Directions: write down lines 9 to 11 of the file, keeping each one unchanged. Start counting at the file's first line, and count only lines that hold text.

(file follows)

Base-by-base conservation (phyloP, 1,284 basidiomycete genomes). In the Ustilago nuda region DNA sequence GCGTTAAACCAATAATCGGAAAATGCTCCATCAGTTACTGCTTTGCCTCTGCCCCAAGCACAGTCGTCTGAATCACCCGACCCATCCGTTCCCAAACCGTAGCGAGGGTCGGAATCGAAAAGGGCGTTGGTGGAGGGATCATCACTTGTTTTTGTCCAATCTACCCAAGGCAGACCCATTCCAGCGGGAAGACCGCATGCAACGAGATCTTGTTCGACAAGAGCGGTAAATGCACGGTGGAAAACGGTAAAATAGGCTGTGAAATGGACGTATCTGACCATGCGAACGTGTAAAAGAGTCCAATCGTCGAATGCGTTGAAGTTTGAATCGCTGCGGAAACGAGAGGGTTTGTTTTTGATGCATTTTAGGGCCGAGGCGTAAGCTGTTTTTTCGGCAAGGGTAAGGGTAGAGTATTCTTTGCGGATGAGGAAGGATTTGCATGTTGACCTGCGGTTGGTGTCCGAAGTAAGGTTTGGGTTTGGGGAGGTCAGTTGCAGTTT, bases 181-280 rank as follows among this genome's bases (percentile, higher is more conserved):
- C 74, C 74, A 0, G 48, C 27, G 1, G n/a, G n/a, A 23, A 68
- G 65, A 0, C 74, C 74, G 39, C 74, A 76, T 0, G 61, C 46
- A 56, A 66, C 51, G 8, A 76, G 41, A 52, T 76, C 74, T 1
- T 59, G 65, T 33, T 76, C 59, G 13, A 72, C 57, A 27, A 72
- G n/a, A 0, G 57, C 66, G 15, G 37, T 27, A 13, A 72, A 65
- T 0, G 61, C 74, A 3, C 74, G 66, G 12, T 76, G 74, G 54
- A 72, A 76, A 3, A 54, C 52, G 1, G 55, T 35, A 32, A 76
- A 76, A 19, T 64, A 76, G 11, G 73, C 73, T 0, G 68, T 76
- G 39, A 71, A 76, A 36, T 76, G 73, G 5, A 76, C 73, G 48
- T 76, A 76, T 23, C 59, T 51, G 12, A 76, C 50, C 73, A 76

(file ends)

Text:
- A 76, A 19, T 64, A 76, G 11, G 73, C 73, T 0, G 68, T 76
- G 39, A 71, A 76, A 36, T 76, G 73, G 5, A 76, C 73, G 48
- T 76, A 76, T 23, C 59, T 51, G 12, A 76, C 50, C 73, A 76